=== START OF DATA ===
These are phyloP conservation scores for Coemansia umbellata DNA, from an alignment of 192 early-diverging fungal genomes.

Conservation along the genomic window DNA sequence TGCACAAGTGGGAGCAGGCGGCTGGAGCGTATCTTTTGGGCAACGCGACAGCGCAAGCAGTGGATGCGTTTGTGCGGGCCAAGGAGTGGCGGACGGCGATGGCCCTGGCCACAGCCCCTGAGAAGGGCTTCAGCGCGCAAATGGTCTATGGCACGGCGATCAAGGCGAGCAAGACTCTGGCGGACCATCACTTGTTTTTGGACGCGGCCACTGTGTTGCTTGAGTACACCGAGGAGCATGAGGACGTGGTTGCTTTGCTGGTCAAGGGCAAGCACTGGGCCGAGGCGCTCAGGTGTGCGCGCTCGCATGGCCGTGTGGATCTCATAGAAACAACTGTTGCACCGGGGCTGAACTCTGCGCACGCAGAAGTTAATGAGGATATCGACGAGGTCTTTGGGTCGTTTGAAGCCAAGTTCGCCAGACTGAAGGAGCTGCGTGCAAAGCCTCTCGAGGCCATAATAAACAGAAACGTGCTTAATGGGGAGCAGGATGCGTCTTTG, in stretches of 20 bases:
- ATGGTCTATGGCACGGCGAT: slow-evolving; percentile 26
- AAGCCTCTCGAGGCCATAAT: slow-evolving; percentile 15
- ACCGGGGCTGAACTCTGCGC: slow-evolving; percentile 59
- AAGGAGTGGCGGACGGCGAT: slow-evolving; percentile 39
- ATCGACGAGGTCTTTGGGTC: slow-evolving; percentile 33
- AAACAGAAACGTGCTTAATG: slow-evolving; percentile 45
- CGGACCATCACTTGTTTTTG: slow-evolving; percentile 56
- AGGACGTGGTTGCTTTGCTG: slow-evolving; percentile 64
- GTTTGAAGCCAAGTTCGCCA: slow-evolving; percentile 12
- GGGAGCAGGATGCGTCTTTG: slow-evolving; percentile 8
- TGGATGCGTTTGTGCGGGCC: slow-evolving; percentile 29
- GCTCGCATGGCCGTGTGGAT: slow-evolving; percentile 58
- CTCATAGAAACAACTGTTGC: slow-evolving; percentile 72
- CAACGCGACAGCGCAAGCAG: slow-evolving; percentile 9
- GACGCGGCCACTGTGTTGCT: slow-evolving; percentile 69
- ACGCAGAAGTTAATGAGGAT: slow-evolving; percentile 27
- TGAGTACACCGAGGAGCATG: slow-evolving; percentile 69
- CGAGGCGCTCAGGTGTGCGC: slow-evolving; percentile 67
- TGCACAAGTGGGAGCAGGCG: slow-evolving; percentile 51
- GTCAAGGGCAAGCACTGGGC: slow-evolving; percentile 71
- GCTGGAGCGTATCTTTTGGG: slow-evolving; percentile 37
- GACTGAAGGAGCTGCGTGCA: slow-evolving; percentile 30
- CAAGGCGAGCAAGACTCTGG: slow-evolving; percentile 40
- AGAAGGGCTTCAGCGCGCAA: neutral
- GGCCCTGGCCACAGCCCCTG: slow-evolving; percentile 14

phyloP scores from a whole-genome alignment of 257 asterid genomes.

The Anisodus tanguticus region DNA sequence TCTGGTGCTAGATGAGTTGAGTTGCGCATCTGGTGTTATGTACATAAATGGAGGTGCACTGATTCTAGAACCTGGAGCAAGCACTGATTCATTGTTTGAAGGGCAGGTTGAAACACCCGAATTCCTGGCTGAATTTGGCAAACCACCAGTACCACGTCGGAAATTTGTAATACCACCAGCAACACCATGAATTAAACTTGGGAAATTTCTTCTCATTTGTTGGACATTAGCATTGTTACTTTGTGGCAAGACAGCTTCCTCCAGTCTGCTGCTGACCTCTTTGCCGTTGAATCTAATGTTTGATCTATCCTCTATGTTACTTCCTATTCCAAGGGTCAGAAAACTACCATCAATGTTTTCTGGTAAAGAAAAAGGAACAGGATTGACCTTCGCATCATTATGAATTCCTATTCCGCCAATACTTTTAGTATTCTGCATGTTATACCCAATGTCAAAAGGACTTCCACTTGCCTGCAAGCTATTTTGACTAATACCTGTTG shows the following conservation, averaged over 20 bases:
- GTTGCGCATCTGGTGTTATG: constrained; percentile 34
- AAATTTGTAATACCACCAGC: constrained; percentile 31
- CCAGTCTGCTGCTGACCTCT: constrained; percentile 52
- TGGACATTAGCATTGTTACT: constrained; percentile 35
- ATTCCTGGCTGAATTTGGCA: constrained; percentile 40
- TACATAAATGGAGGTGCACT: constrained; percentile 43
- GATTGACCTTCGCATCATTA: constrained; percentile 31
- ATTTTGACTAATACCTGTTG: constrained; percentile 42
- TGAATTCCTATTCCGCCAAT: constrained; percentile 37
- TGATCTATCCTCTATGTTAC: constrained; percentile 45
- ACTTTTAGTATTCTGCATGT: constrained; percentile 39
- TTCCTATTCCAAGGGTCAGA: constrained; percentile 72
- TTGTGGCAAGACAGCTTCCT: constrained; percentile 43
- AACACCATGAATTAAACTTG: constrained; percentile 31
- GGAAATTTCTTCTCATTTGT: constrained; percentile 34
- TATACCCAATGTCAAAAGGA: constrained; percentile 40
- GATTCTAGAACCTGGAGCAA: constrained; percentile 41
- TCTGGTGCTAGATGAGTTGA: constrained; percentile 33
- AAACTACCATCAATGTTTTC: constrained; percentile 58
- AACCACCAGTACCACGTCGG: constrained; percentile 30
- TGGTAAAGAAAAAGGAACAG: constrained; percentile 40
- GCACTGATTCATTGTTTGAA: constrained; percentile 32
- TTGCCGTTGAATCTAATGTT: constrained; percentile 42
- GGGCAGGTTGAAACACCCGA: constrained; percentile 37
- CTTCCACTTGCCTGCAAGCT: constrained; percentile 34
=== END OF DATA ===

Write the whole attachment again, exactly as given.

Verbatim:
These are phyloP conservation scores for Coemansia umbellata DNA, from an alignment of 192 early-diverging fungal genomes.

Conservation along the genomic window DNA sequence TGCACAAGTGGGAGCAGGCGGCTGGAGCGTATCTTTTGGGCAACGCGACAGCGCAAGCAGTGGATGCGTTTGTGCGGGCCAAGGAGTGGCGGACGGCGATGGCCCTGGCCACAGCCCCTGAGAAGGGCTTCAGCGCGCAAATGGTCTATGGCACGGCGATCAAGGCGAGCAAGACTCTGGCGGACCATCACTTGTTTTTGGACGCGGCCACTGTGTTGCTTGAGTACACCGAGGAGCATGAGGACGTGGTTGCTTTGCTGGTCAAGGGCAAGCACTGGGCCGAGGCGCTCAGGTGTGCGCGCTCGCATGGCCGTGTGGATCTCATAGAAACAACTGTTGCACCGGGGCTGAACTCTGCGCACGCAGAAGTTAATGAGGATATCGACGAGGTCTTTGGGTCGTTTGAAGCCAAGTTCGCCAGACTGAAGGAGCTGCGTGCAAAGCCTCTCGAGGCCATAATAAACAGAAACGTGCTTAATGGGGAGCAGGATGCGTCTTTG, in stretches of 20 bases:
- ATGGTCTATGGCACGGCGAT: slow-evolving; percentile 26
- AAGCCTCTCGAGGCCATAAT: slow-evolving; percentile 15
- ACCGGGGCTGAACTCTGCGC: slow-evolving; percentile 59
- AAGGAGTGGCGGACGGCGAT: slow-evolving; percentile 39
- ATCGACGAGGTCTTTGGGTC: slow-evolving; percentile 33
- AAACAGAAACGTGCTTAATG: slow-evolving; percentile 45
- CGGACCATCACTTGTTTTTG: slow-evolving; percentile 56
- AGGACGTGGTTGCTTTGCTG: slow-evolving; percentile 64
- GTTTGAAGCCAAGTTCGCCA: slow-evolving; percentile 12
- GGGAGCAGGATGCGTCTTTG: slow-evolving; percentile 8
- TGGATGCGTTTGTGCGGGCC: slow-evolving; percentile 29
- GCTCGCATGGCCGTGTGGAT: slow-evolving; percentile 58
- CTCATAGAAACAACTGTTGC: slow-evolving; percentile 72
- CAACGCGACAGCGCAAGCAG: slow-evolving; percentile 9
- GACGCGGCCACTGTGTTGCT: slow-evolving; percentile 69
- ACGCAGAAGTTAATGAGGAT: slow-evolving; percentile 27
- TGAGTACACCGAGGAGCATG: slow-evolving; percentile 69
- CGAGGCGCTCAGGTGTGCGC: slow-evolving; percentile 67
- TGCACAAGTGGGAGCAGGCG: slow-evolving; percentile 51
- GTCAAGGGCAAGCACTGGGC: slow-evolving; percentile 71
- GCTGGAGCGTATCTTTTGGG: slow-evolving; percentile 37
- GACTGAAGGAGCTGCGTGCA: slow-evolving; percentile 30
- CAAGGCGAGCAAGACTCTGG: slow-evolving; percentile 40
- AGAAGGGCTTCAGCGCGCAA: neutral
- GGCCCTGGCCACAGCCCCTG: slow-evolving; percentile 14

phyloP scores from a whole-genome alignment of 257 asterid genomes.

The Anisodus tanguticus region DNA sequence TCTGGTGCTAGATGAGTTGAGTTGCGCATCTGGTGTTATGTACATAAATGGAGGTGCACTGATTCTAGAACCTGGAGCAAGCACTGATTCATTGTTTGAAGGGCAGGTTGAAACACCCGAATTCCTGGCTGAATTTGGCAAACCACCAGTACCACGTCGGAAATTTGTAATACCACCAGCAACACCATGAATTAAACTTGGGAAATTTCTTCTCATTTGTTGGACATTAGCATTGTTACTTTGTGGCAAGACAGCTTCCTCCAGTCTGCTGCTGACCTCTTTGCCGTTGAATCTAATGTTTGATCTATCCTCTATGTTACTTCCTATTCCAAGGGTCAGAAAACTACCATCAATGTTTTCTGGTAAAGAAAAAGGAACAGGATTGACCTTCGCATCATTATGAATTCCTATTCCGCCAATACTTTTAGTATTCTGCATGTTATACCCAATGTCAAAAGGACTTCCACTTGCCTGCAAGCTATTTTGACTAATACCTGTTG shows the following conservation, averaged over 20 bases:
- GTTGCGCATCTGGTGTTATG: constrained; percentile 34
- AAATTTGTAATACCACCAGC: constrained; percentile 31
- CCAGTCTGCTGCTGACCTCT: constrained; percentile 52
- TGGACATTAGCATTGTTACT: constrained; percentile 35
- ATTCCTGGCTGAATTTGGCA: constrained; percentile 40
- TACATAAATGGAGGTGCACT: constrained; percentile 43
- GATTGACCTTCGCATCATTA: constrained; percentile 31
- ATTTTGACTAATACCTGTTG: constrained; percentile 42
- TGAATTCCTATTCCGCCAAT: constrained; percentile 37
- TGATCTATCCTCTATGTTAC: constrained; percentile 45
- ACTTTTAGTATTCTGCATGT: constrained; percentile 39
- TTCCTATTCCAAGGGTCAGA: constrained; percentile 72
- TTGTGGCAAGACAGCTTCCT: constrained; percentile 43
- AACACCATGAATTAAACTTG: constrained; percentile 31
- GGAAATTTCTTCTCATTTGT: constrained; percentile 34
- TATACCCAATGTCAAAAGGA: constrained; percentile 40
- GATTCTAGAACCTGGAGCAA: constrained; percentile 41
- TCTGGTGCTAGATGAGTTGA: constrained; percentile 33
- AAACTACCATCAATGTTTTC: constrained; percentile 58
- AACCACCAGTACCACGTCGG: constrained; percentile 30
- TGGTAAAGAAAAAGGAACAG: constrained; percentile 40
- GCACTGATTCATTGTTTGAA: constrained; percentile 32
- TTGCCGTTGAATCTAATGTT: constrained; percentile 42
- GGGCAGGTTGAAACACCCGA: constrained; percentile 37
- CTTCCACTTGCCTGCAAGCT: constrained; percentile 34